As part of the original Lake Ontario shoreline, Front Street was a promontory looking out to the water; its first ‘strand’ may have been a pier – walk out, walk back in. Over time and succeeding land-filling expansions and rail infrastructure, the original ‘new’ Town of York is now the old city, with this new bridge crossing where the expanse of water has become the new frontier of Cityplace – in effect a return to the waterfront. The looping network of strands of this bridge is an expression of this vacillation of old, new, frontier, arrival and return.


One Scenario


“I see your Dad there waiting by the stairs – right next to the bike rental. Have you got your helmets ready? I’ll meet you back here at 5.”

Out of the van hopped the two boys, aged 8 and 10, running to meet their father who was just picking up the three bikes for the afternoon trek to the Waterfront.

The youngest stopped to get a drink of water, while his older brother ran into the washroom. Dad waited at the ramp, knocking back a fast espresso.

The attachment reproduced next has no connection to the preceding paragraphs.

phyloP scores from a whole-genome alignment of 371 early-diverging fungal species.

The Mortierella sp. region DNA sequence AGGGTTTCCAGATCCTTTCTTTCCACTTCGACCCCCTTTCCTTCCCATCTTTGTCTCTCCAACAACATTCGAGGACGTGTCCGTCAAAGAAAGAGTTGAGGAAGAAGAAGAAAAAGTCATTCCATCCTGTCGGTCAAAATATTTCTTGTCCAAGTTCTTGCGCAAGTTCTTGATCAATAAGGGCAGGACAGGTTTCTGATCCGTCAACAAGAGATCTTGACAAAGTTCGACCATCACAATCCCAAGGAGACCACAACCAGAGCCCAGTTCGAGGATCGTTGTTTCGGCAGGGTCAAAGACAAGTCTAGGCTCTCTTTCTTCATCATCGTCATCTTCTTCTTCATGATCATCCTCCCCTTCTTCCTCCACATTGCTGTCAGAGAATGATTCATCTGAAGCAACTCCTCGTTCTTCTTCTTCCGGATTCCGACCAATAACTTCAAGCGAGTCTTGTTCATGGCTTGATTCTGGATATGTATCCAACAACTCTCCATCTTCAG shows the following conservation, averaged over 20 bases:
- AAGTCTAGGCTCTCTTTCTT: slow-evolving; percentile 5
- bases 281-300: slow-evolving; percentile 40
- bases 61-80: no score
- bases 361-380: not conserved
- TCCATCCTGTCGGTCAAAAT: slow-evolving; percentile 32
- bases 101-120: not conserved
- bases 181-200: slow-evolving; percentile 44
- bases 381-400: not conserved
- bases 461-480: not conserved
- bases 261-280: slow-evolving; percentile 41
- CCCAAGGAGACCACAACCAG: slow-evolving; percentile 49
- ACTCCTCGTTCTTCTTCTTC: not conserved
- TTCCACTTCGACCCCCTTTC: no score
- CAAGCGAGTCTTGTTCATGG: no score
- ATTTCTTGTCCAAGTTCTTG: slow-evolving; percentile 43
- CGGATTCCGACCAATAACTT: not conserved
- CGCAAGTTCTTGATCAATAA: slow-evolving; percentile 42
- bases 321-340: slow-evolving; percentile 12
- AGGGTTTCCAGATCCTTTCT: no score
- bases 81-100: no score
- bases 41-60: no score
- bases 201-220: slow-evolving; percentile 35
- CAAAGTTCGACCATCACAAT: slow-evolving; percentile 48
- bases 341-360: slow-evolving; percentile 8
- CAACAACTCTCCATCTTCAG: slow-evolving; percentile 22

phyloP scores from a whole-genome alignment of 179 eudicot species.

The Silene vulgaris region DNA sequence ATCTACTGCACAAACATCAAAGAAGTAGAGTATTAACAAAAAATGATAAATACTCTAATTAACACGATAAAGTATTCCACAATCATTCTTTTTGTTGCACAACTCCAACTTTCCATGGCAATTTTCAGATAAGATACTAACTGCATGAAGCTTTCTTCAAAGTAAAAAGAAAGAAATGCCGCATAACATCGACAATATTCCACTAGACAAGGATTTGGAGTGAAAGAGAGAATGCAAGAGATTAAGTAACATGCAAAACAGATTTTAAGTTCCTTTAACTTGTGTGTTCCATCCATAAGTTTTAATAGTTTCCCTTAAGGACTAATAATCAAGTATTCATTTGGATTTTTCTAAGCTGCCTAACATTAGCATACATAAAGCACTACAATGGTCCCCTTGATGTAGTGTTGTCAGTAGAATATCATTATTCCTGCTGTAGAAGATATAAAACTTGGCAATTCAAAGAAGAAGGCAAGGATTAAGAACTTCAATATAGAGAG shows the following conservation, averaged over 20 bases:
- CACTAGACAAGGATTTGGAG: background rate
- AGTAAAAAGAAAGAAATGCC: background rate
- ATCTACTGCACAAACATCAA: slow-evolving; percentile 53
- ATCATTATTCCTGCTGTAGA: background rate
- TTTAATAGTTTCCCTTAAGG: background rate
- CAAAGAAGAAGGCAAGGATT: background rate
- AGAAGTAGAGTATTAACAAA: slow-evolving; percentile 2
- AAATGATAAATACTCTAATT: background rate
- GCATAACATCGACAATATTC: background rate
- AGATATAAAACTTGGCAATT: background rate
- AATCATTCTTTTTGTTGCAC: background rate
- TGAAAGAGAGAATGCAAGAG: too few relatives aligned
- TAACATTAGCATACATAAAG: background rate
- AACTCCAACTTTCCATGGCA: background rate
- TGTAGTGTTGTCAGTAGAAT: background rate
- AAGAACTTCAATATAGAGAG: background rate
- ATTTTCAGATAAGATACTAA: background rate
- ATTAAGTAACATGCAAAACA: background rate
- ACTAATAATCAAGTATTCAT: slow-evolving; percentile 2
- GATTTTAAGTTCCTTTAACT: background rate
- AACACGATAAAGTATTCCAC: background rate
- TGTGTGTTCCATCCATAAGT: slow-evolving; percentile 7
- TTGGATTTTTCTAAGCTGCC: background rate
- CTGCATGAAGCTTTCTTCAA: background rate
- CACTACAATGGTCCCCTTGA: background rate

At the top of the ramp, Dad decided to walk his bike on the wood boardwalk so he could take some more pictures along the way. The two boys raced their bikes to the middle meeting spot, looping around and through the forked central support. Dad was still gazing out over the railway lost in thought, so they looped back a few times while they waited.

At the middle look-out, they mugged for the camera a few more times before splitting up three ways to meet at the garden hedges on the other side. And then they were on to the new park before they continued on to the Martin Goodman Trail.